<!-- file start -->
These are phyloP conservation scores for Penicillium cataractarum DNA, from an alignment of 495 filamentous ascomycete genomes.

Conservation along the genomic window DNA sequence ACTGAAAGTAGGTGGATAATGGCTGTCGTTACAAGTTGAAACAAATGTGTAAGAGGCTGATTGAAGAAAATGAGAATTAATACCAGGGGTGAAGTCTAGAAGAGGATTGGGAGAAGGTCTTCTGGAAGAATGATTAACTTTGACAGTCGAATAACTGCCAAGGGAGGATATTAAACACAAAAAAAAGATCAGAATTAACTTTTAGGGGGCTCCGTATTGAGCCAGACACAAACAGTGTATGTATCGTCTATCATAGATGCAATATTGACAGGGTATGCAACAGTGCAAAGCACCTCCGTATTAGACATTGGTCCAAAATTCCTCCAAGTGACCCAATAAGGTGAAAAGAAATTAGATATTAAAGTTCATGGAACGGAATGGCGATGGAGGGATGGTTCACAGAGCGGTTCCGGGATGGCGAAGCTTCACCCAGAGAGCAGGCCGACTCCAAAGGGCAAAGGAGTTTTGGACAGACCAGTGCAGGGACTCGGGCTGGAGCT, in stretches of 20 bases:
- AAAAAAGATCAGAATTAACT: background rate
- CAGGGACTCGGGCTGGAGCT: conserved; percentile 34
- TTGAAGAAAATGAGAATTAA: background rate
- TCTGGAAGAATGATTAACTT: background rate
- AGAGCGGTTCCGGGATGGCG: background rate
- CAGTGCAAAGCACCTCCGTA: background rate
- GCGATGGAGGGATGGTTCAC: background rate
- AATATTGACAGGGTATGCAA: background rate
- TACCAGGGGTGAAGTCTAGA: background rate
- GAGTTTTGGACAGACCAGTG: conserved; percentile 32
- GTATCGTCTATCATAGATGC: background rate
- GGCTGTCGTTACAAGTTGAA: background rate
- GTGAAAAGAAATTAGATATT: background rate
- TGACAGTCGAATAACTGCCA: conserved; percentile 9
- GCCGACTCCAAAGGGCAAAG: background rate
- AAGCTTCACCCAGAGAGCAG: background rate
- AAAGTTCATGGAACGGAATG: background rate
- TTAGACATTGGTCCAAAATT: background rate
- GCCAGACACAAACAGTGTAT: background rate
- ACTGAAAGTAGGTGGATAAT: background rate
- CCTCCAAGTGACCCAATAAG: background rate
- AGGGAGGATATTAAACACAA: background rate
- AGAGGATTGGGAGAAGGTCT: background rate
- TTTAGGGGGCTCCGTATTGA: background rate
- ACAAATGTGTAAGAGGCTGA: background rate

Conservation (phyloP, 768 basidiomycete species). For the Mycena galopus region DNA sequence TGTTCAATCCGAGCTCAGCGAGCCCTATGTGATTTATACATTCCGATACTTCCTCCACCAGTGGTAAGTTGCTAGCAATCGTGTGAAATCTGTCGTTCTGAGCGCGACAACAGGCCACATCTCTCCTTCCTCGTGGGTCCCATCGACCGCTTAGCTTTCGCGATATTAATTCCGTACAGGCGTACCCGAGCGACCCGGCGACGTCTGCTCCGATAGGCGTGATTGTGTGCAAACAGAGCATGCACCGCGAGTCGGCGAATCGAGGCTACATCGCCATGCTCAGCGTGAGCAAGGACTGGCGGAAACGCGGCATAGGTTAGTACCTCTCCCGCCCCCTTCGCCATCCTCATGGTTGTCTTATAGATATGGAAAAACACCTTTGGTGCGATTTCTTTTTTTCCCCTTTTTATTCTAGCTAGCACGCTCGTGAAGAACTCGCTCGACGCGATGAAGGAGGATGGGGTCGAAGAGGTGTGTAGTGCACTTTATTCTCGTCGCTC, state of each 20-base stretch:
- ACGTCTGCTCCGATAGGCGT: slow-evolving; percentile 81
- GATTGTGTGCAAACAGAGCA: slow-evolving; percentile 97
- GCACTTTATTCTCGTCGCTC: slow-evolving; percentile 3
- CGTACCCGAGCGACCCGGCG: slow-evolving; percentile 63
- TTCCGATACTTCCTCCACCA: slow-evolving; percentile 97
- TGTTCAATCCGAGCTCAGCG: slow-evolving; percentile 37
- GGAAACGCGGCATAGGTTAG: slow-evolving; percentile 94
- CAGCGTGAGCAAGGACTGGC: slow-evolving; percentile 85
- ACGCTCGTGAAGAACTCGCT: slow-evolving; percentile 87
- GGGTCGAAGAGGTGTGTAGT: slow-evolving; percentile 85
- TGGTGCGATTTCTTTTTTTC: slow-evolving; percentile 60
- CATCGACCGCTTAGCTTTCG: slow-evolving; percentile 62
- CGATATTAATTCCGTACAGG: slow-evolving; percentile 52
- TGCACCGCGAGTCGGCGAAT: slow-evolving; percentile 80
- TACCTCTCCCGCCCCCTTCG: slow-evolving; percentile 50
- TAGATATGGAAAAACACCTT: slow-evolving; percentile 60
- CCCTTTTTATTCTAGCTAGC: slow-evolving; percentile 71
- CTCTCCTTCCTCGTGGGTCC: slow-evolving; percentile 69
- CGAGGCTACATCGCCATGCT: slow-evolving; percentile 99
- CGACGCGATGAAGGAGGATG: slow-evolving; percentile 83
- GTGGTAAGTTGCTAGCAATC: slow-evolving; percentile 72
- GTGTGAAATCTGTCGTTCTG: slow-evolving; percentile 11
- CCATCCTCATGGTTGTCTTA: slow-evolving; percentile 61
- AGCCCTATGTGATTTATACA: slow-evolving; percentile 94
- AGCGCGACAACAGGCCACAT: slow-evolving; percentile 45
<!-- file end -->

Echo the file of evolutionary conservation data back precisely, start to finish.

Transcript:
These are phyloP conservation scores for Penicillium cataractarum DNA, from an alignment of 495 filamentous ascomycete genomes.

Conservation along the genomic window DNA sequence ACTGAAAGTAGGTGGATAATGGCTGTCGTTACAAGTTGAAACAAATGTGTAAGAGGCTGATTGAAGAAAATGAGAATTAATACCAGGGGTGAAGTCTAGAAGAGGATTGGGAGAAGGTCTTCTGGAAGAATGATTAACTTTGACAGTCGAATAACTGCCAAGGGAGGATATTAAACACAAAAAAAAGATCAGAATTAACTTTTAGGGGGCTCCGTATTGAGCCAGACACAAACAGTGTATGTATCGTCTATCATAGATGCAATATTGACAGGGTATGCAACAGTGCAAAGCACCTCCGTATTAGACATTGGTCCAAAATTCCTCCAAGTGACCCAATAAGGTGAAAAGAAATTAGATATTAAAGTTCATGGAACGGAATGGCGATGGAGGGATGGTTCACAGAGCGGTTCCGGGATGGCGAAGCTTCACCCAGAGAGCAGGCCGACTCCAAAGGGCAAAGGAGTTTTGGACAGACCAGTGCAGGGACTCGGGCTGGAGCT, in stretches of 20 bases:
- AAAAAAGATCAGAATTAACT: background rate
- CAGGGACTCGGGCTGGAGCT: conserved; percentile 34
- TTGAAGAAAATGAGAATTAA: background rate
- TCTGGAAGAATGATTAACTT: background rate
- AGAGCGGTTCCGGGATGGCG: background rate
- CAGTGCAAAGCACCTCCGTA: background rate
- GCGATGGAGGGATGGTTCAC: background rate
- AATATTGACAGGGTATGCAA: background rate
- TACCAGGGGTGAAGTCTAGA: background rate
- GAGTTTTGGACAGACCAGTG: conserved; percentile 32
- GTATCGTCTATCATAGATGC: background rate
- GGCTGTCGTTACAAGTTGAA: background rate
- GTGAAAAGAAATTAGATATT: background rate
- TGACAGTCGAATAACTGCCA: conserved; percentile 9
- GCCGACTCCAAAGGGCAAAG: background rate
- AAGCTTCACCCAGAGAGCAG: background rate
- AAAGTTCATGGAACGGAATG: background rate
- TTAGACATTGGTCCAAAATT: background rate
- GCCAGACACAAACAGTGTAT: background rate
- ACTGAAAGTAGGTGGATAAT: background rate
- CCTCCAAGTGACCCAATAAG: background rate
- AGGGAGGATATTAAACACAA: background rate
- AGAGGATTGGGAGAAGGTCT: background rate
- TTTAGGGGGCTCCGTATTGA: background rate
- ACAAATGTGTAAGAGGCTGA: background rate

Conservation (phyloP, 768 basidiomycete species). For the Mycena galopus region DNA sequence TGTTCAATCCGAGCTCAGCGAGCCCTATGTGATTTATACATTCCGATACTTCCTCCACCAGTGGTAAGTTGCTAGCAATCGTGTGAAATCTGTCGTTCTGAGCGCGACAACAGGCCACATCTCTCCTTCCTCGTGGGTCCCATCGACCGCTTAGCTTTCGCGATATTAATTCCGTACAGGCGTACCCGAGCGACCCGGCGACGTCTGCTCCGATAGGCGTGATTGTGTGCAAACAGAGCATGCACCGCGAGTCGGCGAATCGAGGCTACATCGCCATGCTCAGCGTGAGCAAGGACTGGCGGAAACGCGGCATAGGTTAGTACCTCTCCCGCCCCCTTCGCCATCCTCATGGTTGTCTTATAGATATGGAAAAACACCTTTGGTGCGATTTCTTTTTTTCCCCTTTTTATTCTAGCTAGCACGCTCGTGAAGAACTCGCTCGACGCGATGAAGGAGGATGGGGTCGAAGAGGTGTGTAGTGCACTTTATTCTCGTCGCTC, state of each 20-base stretch:
- ACGTCTGCTCCGATAGGCGT: slow-evolving; percentile 81
- GATTGTGTGCAAACAGAGCA: slow-evolving; percentile 97
- GCACTTTATTCTCGTCGCTC: slow-evolving; percentile 3
- CGTACCCGAGCGACCCGGCG: slow-evolving; percentile 63
- TTCCGATACTTCCTCCACCA: slow-evolving; percentile 97
- TGTTCAATCCGAGCTCAGCG: slow-evolving; percentile 37
- GGAAACGCGGCATAGGTTAG: slow-evolving; percentile 94
- CAGCGTGAGCAAGGACTGGC: slow-evolving; percentile 85
- ACGCTCGTGAAGAACTCGCT: slow-evolving; percentile 87
- GGGTCGAAGAGGTGTGTAGT: slow-evolving; percentile 85
- TGGTGCGATTTCTTTTTTTC: slow-evolving; percentile 60
- CATCGACCGCTTAGCTTTCG: slow-evolving; percentile 62
- CGATATTAATTCCGTACAGG: slow-evolving; percentile 52
- TGCACCGCGAGTCGGCGAAT: slow-evolving; percentile 80
- TACCTCTCCCGCCCCCTTCG: slow-evolving; percentile 50
- TAGATATGGAAAAACACCTT: slow-evolving; percentile 60
- CCCTTTTTATTCTAGCTAGC: slow-evolving; percentile 71
- CTCTCCTTCCTCGTGGGTCC: slow-evolving; percentile 69
- CGAGGCTACATCGCCATGCT: slow-evolving; percentile 99
- CGACGCGATGAAGGAGGATG: slow-evolving; percentile 83
- GTGGTAAGTTGCTAGCAATC: slow-evolving; percentile 72
- GTGTGAAATCTGTCGTTCTG: slow-evolving; percentile 11
- CCATCCTCATGGTTGTCTTA: slow-evolving; percentile 61
- AGCCCTATGTGATTTATACA: slow-evolving; percentile 94
- AGCGCGACAACAGGCCACAT: slow-evolving; percentile 45